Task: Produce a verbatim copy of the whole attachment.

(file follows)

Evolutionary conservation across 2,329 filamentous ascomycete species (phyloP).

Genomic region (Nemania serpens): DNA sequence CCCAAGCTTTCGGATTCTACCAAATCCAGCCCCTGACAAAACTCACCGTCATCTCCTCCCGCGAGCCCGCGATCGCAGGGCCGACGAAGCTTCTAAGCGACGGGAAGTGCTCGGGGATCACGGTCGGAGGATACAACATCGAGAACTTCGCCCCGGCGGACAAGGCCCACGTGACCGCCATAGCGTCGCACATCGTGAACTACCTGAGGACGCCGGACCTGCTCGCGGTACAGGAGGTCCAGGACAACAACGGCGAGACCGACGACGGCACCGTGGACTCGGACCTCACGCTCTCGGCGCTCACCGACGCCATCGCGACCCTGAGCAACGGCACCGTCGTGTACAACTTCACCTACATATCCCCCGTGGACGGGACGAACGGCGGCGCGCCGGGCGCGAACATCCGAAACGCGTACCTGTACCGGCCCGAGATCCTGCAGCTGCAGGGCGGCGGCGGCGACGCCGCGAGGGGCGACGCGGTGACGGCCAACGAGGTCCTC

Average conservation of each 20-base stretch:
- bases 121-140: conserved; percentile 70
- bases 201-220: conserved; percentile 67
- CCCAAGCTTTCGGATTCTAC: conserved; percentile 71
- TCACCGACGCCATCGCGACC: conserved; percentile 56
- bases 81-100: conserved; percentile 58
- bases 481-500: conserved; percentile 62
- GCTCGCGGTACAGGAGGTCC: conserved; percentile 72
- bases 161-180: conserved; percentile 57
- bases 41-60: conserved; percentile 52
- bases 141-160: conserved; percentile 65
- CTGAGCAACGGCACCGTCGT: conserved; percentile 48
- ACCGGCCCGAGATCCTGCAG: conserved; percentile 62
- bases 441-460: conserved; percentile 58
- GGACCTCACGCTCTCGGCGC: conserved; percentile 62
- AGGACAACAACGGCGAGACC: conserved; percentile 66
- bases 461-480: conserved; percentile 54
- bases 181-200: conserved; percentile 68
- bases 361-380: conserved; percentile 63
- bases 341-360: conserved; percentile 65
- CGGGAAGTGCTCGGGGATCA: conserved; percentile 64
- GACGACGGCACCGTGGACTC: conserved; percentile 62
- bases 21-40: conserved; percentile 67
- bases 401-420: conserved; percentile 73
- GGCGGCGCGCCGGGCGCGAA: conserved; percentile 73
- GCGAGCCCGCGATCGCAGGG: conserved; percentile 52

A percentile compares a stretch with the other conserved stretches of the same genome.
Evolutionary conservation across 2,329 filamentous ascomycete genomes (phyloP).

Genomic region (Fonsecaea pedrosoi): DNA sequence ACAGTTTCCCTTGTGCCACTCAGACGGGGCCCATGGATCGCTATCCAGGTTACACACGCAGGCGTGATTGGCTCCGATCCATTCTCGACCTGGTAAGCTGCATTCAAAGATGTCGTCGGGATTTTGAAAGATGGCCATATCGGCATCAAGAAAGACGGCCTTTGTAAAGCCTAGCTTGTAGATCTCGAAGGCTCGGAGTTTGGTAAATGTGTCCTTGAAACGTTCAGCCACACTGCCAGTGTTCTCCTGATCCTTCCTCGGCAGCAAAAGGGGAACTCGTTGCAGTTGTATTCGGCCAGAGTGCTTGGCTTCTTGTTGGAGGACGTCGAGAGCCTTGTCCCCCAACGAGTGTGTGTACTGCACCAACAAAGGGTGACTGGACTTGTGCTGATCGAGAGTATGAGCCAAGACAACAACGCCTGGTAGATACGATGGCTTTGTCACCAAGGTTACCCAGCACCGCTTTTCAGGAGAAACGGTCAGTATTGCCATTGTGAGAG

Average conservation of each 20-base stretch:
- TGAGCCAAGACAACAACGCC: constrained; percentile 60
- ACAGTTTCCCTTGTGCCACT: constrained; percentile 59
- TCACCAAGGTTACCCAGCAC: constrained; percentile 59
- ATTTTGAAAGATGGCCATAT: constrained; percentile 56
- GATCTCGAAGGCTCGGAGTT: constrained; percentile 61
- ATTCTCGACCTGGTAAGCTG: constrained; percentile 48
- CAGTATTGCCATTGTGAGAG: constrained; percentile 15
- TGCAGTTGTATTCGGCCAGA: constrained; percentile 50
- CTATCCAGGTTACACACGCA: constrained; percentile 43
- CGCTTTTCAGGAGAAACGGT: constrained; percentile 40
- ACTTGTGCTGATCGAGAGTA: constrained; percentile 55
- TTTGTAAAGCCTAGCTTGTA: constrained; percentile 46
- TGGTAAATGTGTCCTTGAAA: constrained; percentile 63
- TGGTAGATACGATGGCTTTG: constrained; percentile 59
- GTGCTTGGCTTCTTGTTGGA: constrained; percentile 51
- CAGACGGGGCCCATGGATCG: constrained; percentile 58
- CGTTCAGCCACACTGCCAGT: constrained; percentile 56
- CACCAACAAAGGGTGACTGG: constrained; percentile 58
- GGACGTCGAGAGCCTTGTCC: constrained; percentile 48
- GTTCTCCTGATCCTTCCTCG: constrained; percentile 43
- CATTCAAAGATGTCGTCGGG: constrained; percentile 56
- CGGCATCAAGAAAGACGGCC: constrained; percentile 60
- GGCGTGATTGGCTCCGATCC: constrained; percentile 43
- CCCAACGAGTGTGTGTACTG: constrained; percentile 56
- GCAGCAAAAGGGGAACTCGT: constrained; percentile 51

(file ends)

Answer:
Evolutionary conservation across 2,329 filamentous ascomycete species (phyloP).

Genomic region (Nemania serpens): DNA sequence CCCAAGCTTTCGGATTCTACCAAATCCAGCCCCTGACAAAACTCACCGTCATCTCCTCCCGCGAGCCCGCGATCGCAGGGCCGACGAAGCTTCTAAGCGACGGGAAGTGCTCGGGGATCACGGTCGGAGGATACAACATCGAGAACTTCGCCCCGGCGGACAAGGCCCACGTGACCGCCATAGCGTCGCACATCGTGAACTACCTGAGGACGCCGGACCTGCTCGCGGTACAGGAGGTCCAGGACAACAACGGCGAGACCGACGACGGCACCGTGGACTCGGACCTCACGCTCTCGGCGCTCACCGACGCCATCGCGACCCTGAGCAACGGCACCGTCGTGTACAACTTCACCTACATATCCCCCGTGGACGGGACGAACGGCGGCGCGCCGGGCGCGAACATCCGAAACGCGTACCTGTACCGGCCCGAGATCCTGCAGCTGCAGGGCGGCGGCGGCGACGCCGCGAGGGGCGACGCGGTGACGGCCAACGAGGTCCTC

Average conservation of each 20-base stretch:
- bases 121-140: conserved; percentile 70
- bases 201-220: conserved; percentile 67
- CCCAAGCTTTCGGATTCTAC: conserved; percentile 71
- TCACCGACGCCATCGCGACC: conserved; percentile 56
- bases 81-100: conserved; percentile 58
- bases 481-500: conserved; percentile 62
- GCTCGCGGTACAGGAGGTCC: conserved; percentile 72
- bases 161-180: conserved; percentile 57
- bases 41-60: conserved; percentile 52
- bases 141-160: conserved; percentile 65
- CTGAGCAACGGCACCGTCGT: conserved; percentile 48
- ACCGGCCCGAGATCCTGCAG: conserved; percentile 62
- bases 441-460: conserved; percentile 58
- GGACCTCACGCTCTCGGCGC: conserved; percentile 62
- AGGACAACAACGGCGAGACC: conserved; percentile 66
- bases 461-480: conserved; percentile 54
- bases 181-200: conserved; percentile 68
- bases 361-380: conserved; percentile 63
- bases 341-360: conserved; percentile 65
- CGGGAAGTGCTCGGGGATCA: conserved; percentile 64
- GACGACGGCACCGTGGACTC: conserved; percentile 62
- bases 21-40: conserved; percentile 67
- bases 401-420: conserved; percentile 73
- GGCGGCGCGCCGGGCGCGAA: conserved; percentile 73
- GCGAGCCCGCGATCGCAGGG: conserved; percentile 52

A percentile compares a stretch with the other conserved stretches of the same genome.
Evolutionary conservation across 2,329 filamentous ascomycete genomes (phyloP).

Genomic region (Fonsecaea pedrosoi): DNA sequence ACAGTTTCCCTTGTGCCACTCAGACGGGGCCCATGGATCGCTATCCAGGTTACACACGCAGGCGTGATTGGCTCCGATCCATTCTCGACCTGGTAAGCTGCATTCAAAGATGTCGTCGGGATTTTGAAAGATGGCCATATCGGCATCAAGAAAGACGGCCTTTGTAAAGCCTAGCTTGTAGATCTCGAAGGCTCGGAGTTTGGTAAATGTGTCCTTGAAACGTTCAGCCACACTGCCAGTGTTCTCCTGATCCTTCCTCGGCAGCAAAAGGGGAACTCGTTGCAGTTGTATTCGGCCAGAGTGCTTGGCTTCTTGTTGGAGGACGTCGAGAGCCTTGTCCCCCAACGAGTGTGTGTACTGCACCAACAAAGGGTGACTGGACTTGTGCTGATCGAGAGTATGAGCCAAGACAACAACGCCTGGTAGATACGATGGCTTTGTCACCAAGGTTACCCAGCACCGCTTTTCAGGAGAAACGGTCAGTATTGCCATTGTGAGAG

Average conservation of each 20-base stretch:
- TGAGCCAAGACAACAACGCC: constrained; percentile 60
- ACAGTTTCCCTTGTGCCACT: constrained; percentile 59
- TCACCAAGGTTACCCAGCAC: constrained; percentile 59
- ATTTTGAAAGATGGCCATAT: constrained; percentile 56
- GATCTCGAAGGCTCGGAGTT: constrained; percentile 61
- ATTCTCGACCTGGTAAGCTG: constrained; percentile 48
- CAGTATTGCCATTGTGAGAG: constrained; percentile 15
- TGCAGTTGTATTCGGCCAGA: constrained; percentile 50
- CTATCCAGGTTACACACGCA: constrained; percentile 43
- CGCTTTTCAGGAGAAACGGT: constrained; percentile 40
- ACTTGTGCTGATCGAGAGTA: constrained; percentile 55
- TTTGTAAAGCCTAGCTTGTA: constrained; percentile 46
- TGGTAAATGTGTCCTTGAAA: constrained; percentile 63
- TGGTAGATACGATGGCTTTG: constrained; percentile 59
- GTGCTTGGCTTCTTGTTGGA: constrained; percentile 51
- CAGACGGGGCCCATGGATCG: constrained; percentile 58
- CGTTCAGCCACACTGCCAGT: constrained; percentile 56
- CACCAACAAAGGGTGACTGG: constrained; percentile 58
- GGACGTCGAGAGCCTTGTCC: constrained; percentile 48
- GTTCTCCTGATCCTTCCTCG: constrained; percentile 43
- CATTCAAAGATGTCGTCGGG: constrained; percentile 56
- CGGCATCAAGAAAGACGGCC: constrained; percentile 60
- GGCGTGATTGGCTCCGATCC: constrained; percentile 43
- CCCAACGAGTGTGTGTACTG: constrained; percentile 56
- GCAGCAAAAGGGGAACTCGT: constrained; percentile 51